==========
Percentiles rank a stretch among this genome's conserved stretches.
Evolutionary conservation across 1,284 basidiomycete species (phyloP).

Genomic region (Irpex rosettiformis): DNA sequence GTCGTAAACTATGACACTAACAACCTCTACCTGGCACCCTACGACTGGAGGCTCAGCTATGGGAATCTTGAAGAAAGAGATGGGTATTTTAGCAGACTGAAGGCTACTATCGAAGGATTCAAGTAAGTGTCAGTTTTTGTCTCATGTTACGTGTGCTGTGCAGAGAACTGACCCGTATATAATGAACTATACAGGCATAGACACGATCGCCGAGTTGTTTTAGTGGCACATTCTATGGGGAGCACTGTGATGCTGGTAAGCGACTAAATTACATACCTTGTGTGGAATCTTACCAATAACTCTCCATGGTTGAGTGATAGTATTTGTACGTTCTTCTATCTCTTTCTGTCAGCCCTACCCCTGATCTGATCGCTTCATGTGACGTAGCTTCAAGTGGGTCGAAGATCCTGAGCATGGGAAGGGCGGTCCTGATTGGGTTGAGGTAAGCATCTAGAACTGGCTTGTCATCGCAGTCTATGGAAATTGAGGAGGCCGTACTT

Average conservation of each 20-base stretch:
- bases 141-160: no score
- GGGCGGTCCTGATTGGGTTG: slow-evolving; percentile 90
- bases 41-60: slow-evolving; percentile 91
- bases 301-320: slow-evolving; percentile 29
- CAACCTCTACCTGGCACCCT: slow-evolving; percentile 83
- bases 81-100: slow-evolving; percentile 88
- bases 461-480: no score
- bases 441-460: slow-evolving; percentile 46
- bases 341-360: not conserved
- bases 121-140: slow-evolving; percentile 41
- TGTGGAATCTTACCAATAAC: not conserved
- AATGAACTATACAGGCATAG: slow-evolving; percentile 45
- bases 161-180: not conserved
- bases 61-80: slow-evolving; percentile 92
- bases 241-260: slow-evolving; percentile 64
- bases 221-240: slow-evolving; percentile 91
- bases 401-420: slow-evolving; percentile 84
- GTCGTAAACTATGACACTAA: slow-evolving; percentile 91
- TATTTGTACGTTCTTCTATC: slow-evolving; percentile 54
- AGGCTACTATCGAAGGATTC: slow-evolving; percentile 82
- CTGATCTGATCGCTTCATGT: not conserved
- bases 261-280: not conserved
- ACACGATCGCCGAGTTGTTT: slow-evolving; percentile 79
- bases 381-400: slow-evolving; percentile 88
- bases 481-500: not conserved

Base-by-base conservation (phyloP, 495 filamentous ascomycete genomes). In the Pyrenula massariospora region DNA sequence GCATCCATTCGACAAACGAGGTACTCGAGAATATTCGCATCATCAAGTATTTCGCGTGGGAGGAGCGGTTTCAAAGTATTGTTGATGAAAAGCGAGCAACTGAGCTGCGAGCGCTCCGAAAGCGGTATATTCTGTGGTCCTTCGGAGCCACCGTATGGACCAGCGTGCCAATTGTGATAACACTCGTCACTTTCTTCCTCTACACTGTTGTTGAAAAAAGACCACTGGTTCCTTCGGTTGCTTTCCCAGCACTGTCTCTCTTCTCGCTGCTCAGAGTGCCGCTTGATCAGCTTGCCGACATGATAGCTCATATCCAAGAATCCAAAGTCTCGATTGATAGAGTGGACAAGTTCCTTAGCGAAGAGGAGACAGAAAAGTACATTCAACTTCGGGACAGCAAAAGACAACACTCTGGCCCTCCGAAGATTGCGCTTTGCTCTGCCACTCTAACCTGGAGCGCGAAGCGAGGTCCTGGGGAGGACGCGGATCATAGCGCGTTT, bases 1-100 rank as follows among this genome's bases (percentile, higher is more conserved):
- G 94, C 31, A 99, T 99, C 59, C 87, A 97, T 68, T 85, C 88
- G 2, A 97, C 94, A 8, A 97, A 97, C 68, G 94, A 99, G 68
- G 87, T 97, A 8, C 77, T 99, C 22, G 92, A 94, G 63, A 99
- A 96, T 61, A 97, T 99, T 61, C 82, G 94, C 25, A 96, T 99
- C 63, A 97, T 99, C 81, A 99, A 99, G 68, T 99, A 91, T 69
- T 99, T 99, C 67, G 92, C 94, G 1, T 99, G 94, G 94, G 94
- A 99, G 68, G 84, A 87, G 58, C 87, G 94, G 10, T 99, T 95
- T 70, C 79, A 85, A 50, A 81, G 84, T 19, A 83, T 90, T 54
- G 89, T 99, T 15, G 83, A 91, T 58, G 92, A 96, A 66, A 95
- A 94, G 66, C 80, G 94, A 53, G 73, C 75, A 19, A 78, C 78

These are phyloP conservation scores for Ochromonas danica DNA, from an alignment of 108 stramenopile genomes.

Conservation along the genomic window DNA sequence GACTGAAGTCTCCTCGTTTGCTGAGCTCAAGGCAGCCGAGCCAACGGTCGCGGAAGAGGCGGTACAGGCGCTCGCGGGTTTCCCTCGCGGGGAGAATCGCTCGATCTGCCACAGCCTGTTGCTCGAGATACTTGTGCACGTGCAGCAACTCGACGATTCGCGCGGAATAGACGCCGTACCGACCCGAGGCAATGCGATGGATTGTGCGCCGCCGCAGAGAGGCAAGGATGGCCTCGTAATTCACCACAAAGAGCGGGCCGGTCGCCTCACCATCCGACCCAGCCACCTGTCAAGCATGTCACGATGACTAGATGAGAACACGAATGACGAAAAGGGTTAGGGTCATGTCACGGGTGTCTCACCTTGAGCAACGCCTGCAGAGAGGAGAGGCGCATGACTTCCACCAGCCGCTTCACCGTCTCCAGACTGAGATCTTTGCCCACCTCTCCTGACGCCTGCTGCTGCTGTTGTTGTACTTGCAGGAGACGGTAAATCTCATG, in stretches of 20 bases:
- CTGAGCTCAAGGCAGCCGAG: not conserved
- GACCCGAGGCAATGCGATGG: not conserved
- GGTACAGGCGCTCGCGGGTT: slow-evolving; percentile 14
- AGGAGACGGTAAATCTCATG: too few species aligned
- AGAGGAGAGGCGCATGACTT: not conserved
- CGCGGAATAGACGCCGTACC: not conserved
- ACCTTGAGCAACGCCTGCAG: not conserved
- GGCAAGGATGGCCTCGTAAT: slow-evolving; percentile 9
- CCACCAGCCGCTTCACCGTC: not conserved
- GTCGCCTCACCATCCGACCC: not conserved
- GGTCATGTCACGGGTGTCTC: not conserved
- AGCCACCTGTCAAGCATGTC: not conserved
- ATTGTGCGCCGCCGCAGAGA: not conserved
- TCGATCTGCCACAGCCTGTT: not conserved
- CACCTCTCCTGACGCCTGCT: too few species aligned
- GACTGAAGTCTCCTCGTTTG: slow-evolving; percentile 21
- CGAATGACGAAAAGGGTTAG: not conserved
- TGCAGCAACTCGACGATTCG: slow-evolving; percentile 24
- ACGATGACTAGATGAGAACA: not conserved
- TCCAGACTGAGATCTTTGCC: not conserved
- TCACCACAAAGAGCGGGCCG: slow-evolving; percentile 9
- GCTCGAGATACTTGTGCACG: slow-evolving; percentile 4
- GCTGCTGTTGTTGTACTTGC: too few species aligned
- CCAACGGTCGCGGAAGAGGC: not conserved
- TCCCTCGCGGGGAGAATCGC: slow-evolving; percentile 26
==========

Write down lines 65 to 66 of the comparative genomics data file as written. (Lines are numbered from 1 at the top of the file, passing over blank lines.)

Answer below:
- GCTGCTGTTGTTGTACTTGC: too few species aligned
- CCAACGGTCGCGGAAGAGGC: not conserved